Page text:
BP Refinery Explosion Prompts Shelter Order in Texas City, But No One Hurt

Residents of Texas City, Texas, were ordered to take shelter Thursday night after an explosion occurred at BP's oil refinery there.

While the blast may have been an eerie reminder of the March 23 explosions and fire that killed 15 workers and injured more than 100 at the Texas City refinery, no injuries have been reported as a result of the July 28 incident. All refinery personnel have been accounted for, BP said in a statement released the day after the explosion.

The explosion occurred around 6 p.m. on July 28 in the refinery's resid hydrotreating unit (RHU), which processes "resid," a heavy crude oil, into refined products such as gasoline.

Even though the outcomes of the March 23 blast and the July 28 incident were radically different, there were some tense moments in Texas City after the most recent incident. As firefighters dealt with the blaze, a shift in winds pushed the smoke and haze from the fire toward the city, causing city officials to issue a shelter-in-place order for residents.

"There was a thunderstorm predicted throughout the area, and as the front came in, the winds picked up," BP spokesperson Howard Miller told Occupational Hazards.com, adding that the shelter order was a precautionary measure.

When the shelter-in-place order was given, those attending a concert in Nessler Park about 2 miles from the refinery were rushed into the city's convention center, according to a report in the Galveston County Daily News.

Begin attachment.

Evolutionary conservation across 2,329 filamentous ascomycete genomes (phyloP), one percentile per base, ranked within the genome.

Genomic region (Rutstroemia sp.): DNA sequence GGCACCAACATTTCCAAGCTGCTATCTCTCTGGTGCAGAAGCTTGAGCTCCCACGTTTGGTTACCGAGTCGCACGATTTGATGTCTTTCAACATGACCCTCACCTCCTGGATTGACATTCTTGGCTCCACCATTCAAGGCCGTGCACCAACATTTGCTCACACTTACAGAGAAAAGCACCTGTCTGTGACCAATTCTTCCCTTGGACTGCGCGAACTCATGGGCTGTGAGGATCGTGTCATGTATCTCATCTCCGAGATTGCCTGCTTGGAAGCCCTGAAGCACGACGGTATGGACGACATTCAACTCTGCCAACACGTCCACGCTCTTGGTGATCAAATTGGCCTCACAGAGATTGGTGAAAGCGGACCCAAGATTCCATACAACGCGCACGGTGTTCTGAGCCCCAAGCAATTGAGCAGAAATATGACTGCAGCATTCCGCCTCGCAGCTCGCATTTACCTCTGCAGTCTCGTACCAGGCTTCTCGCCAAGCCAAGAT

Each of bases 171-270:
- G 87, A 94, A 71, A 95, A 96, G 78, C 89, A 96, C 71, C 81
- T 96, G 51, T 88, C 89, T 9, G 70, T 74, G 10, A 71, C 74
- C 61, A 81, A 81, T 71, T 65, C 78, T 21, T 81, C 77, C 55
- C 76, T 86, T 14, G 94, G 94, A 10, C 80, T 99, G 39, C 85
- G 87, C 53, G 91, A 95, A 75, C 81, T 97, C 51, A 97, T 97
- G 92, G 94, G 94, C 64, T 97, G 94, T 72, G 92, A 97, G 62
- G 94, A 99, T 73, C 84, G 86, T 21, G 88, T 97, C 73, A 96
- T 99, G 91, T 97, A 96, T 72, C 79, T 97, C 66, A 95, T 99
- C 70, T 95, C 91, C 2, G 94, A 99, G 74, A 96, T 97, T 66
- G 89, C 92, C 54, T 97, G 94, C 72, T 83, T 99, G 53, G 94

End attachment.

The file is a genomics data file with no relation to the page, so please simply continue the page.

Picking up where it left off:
The shelter order was lifted around 2 a.m., according to BP.

Miller said the company's air monitoring around and outside the 1,200-acre refinery's fence line "never indicated there was any concern whatsoever to the community's health and safety."

BP: No Link Between Incidents

The RHU is on the opposite end of the Texas City refinery from the isomerization unit, where the deadly March 23 blast occurred. BP spokesperson Howard Miller told Occupational Hazards.com that officials believe the two incidents were not connected.

"The two units are about a mile away from each other," Miller said. "There's no production link between the RHU and the isom unit."

It took more than 6 hours to extinguish the July 28 blaze, mainly because firefighters determined the safest approach would be to allow the residual fuel to burn off "in a controlled fashion," Miller said.

"The key was not to force the fire out," Miller said. "We wanted the fire to extinguish itself, but in a controlled fashion. We didn't want it to spread, but if you extinguish this kind of fire, the potential is it might seek another source to ignite, because of what's around it.

"The prudent thing was to manage it, contain it and ensure everyone remained safe. It proved to be a wise decision."

After the incident, the RHU was offline, although the rest of the refinery was operational, according to BP.

Noting that it's "too early to speculate" on the cause of the blast, Miller said BP is putting together an investigation team.

He also said OSHA and EPA investigators are at the scene. A two-man team from the U.S. Chemical Safety and Hazard Investigation Board (CSB), which already is investigating the cause of the March 23 explosion, was expected to arrive today, according to CSB.

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